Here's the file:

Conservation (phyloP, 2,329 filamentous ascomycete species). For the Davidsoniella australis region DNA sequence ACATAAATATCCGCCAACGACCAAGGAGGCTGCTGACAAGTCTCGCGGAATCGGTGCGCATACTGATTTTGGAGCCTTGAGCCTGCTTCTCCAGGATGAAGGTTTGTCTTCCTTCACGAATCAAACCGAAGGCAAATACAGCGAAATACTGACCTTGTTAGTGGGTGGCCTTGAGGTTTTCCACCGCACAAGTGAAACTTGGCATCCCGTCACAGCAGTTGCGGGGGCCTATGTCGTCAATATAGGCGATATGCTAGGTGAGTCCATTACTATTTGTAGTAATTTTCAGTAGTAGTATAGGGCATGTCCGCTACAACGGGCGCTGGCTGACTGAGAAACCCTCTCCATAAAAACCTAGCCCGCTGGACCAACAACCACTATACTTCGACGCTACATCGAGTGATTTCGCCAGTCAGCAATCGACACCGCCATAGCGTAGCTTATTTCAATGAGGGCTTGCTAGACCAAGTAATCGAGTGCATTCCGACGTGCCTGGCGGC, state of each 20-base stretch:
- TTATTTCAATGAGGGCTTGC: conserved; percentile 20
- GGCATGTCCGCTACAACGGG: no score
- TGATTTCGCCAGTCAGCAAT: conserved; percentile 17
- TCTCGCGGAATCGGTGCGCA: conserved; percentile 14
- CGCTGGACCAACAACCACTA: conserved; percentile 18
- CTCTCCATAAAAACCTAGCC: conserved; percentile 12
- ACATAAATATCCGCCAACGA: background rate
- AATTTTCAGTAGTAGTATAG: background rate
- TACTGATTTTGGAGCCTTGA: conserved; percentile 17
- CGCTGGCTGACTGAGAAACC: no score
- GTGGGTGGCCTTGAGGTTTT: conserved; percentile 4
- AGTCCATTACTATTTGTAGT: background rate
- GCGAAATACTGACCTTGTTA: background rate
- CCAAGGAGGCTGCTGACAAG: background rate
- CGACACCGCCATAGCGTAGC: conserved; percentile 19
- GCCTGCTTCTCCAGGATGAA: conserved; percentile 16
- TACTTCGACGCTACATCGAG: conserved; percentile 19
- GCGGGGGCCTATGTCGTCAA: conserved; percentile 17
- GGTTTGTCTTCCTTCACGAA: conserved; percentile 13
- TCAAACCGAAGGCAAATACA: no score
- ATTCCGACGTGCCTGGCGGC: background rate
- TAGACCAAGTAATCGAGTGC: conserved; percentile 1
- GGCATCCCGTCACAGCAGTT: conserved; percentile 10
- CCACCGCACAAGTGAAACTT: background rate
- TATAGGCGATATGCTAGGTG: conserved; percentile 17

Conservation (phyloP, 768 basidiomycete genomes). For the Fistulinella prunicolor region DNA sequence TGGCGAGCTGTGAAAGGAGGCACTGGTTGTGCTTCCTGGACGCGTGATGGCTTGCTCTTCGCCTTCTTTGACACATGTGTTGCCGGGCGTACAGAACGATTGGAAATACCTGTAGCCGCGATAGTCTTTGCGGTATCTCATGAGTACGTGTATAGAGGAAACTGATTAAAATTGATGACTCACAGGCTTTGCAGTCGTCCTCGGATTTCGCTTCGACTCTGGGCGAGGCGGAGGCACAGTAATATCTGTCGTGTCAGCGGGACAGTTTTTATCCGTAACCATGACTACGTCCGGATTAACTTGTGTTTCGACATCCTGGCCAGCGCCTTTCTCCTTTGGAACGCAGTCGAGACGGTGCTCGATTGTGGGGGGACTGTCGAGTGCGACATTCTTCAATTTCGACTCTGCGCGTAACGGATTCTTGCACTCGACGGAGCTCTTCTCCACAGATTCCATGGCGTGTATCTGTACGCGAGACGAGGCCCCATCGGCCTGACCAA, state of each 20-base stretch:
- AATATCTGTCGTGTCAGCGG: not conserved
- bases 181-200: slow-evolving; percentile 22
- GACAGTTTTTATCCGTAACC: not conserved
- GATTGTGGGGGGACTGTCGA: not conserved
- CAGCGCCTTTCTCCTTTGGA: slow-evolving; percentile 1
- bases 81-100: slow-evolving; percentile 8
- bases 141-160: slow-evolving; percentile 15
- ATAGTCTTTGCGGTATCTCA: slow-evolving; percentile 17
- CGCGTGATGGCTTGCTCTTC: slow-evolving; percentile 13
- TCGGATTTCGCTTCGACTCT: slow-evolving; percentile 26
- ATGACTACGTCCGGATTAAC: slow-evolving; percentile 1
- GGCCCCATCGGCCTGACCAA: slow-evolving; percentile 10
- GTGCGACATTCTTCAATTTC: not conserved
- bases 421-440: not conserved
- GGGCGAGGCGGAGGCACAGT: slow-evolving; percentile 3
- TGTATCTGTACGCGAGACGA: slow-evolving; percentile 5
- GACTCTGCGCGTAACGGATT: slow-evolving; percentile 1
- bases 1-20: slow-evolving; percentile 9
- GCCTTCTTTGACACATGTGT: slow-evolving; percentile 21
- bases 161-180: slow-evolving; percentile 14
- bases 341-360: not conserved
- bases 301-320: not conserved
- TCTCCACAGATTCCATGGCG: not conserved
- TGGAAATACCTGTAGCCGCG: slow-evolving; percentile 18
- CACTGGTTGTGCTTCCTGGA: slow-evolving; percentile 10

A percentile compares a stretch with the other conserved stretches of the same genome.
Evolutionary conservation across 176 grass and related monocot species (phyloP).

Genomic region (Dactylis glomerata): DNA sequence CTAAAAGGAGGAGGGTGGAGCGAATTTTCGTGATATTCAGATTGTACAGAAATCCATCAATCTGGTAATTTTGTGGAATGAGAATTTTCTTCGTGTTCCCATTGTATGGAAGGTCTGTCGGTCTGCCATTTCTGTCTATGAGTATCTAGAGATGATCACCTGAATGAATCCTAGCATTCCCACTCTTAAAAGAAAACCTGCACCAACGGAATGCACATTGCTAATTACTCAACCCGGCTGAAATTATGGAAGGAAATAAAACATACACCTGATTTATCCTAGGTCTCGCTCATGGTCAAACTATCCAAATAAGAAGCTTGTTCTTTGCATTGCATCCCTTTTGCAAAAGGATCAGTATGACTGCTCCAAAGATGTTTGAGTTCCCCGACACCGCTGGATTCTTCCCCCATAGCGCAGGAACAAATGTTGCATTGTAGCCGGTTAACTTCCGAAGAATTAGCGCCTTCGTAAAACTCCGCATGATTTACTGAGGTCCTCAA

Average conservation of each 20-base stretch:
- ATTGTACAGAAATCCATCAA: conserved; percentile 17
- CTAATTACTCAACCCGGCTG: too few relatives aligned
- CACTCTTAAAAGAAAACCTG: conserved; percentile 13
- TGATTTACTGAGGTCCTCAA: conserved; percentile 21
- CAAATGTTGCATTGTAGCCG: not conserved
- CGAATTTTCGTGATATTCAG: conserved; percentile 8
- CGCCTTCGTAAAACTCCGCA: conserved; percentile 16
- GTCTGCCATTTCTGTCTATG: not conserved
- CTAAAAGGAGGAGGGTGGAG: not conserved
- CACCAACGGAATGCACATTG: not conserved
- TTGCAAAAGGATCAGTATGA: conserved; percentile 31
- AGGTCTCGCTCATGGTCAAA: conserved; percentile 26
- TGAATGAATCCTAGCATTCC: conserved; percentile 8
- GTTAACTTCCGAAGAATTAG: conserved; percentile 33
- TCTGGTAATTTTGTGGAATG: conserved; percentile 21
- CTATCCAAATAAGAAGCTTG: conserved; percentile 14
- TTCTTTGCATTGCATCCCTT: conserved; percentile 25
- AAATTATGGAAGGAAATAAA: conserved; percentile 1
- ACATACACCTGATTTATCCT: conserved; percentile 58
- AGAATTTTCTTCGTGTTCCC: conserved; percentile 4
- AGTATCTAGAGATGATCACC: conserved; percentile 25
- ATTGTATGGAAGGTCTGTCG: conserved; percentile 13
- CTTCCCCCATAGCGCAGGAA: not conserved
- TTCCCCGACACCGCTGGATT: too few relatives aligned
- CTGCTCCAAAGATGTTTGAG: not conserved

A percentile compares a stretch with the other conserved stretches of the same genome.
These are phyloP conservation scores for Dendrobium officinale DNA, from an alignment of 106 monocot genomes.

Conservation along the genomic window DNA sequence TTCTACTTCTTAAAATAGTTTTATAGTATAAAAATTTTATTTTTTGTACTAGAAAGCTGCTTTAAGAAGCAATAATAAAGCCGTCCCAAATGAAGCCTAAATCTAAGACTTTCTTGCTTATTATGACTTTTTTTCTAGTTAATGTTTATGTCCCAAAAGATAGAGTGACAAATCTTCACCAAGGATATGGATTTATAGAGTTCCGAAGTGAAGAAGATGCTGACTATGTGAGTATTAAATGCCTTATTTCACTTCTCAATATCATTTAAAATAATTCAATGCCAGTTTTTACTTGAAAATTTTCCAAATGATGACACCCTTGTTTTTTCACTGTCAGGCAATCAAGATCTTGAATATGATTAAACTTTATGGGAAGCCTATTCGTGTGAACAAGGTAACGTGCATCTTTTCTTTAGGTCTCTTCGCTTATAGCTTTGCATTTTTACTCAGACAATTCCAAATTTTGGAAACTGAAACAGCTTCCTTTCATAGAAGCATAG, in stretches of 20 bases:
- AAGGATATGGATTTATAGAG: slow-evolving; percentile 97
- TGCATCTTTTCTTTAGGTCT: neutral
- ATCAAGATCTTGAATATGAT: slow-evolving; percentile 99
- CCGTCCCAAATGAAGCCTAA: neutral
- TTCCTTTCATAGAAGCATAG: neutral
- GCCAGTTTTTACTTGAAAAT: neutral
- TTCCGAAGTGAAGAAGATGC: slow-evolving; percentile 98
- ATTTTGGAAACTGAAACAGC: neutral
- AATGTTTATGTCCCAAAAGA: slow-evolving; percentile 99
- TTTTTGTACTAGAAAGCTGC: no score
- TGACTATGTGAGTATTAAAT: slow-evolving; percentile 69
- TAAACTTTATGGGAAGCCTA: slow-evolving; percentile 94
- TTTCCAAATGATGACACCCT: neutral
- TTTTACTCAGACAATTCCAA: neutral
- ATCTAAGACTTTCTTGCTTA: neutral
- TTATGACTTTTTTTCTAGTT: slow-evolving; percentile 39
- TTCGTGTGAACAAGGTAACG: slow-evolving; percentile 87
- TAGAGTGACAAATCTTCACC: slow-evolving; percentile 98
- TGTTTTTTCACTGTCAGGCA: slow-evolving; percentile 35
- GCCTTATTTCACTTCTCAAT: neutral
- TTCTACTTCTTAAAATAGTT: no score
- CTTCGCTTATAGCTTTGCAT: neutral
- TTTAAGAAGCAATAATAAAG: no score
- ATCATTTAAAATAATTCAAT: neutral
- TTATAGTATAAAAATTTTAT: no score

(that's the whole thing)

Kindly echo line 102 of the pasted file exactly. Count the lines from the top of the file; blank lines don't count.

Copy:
- TAGAGTGACAAATCTTCACC: slow-evolving; percentile 98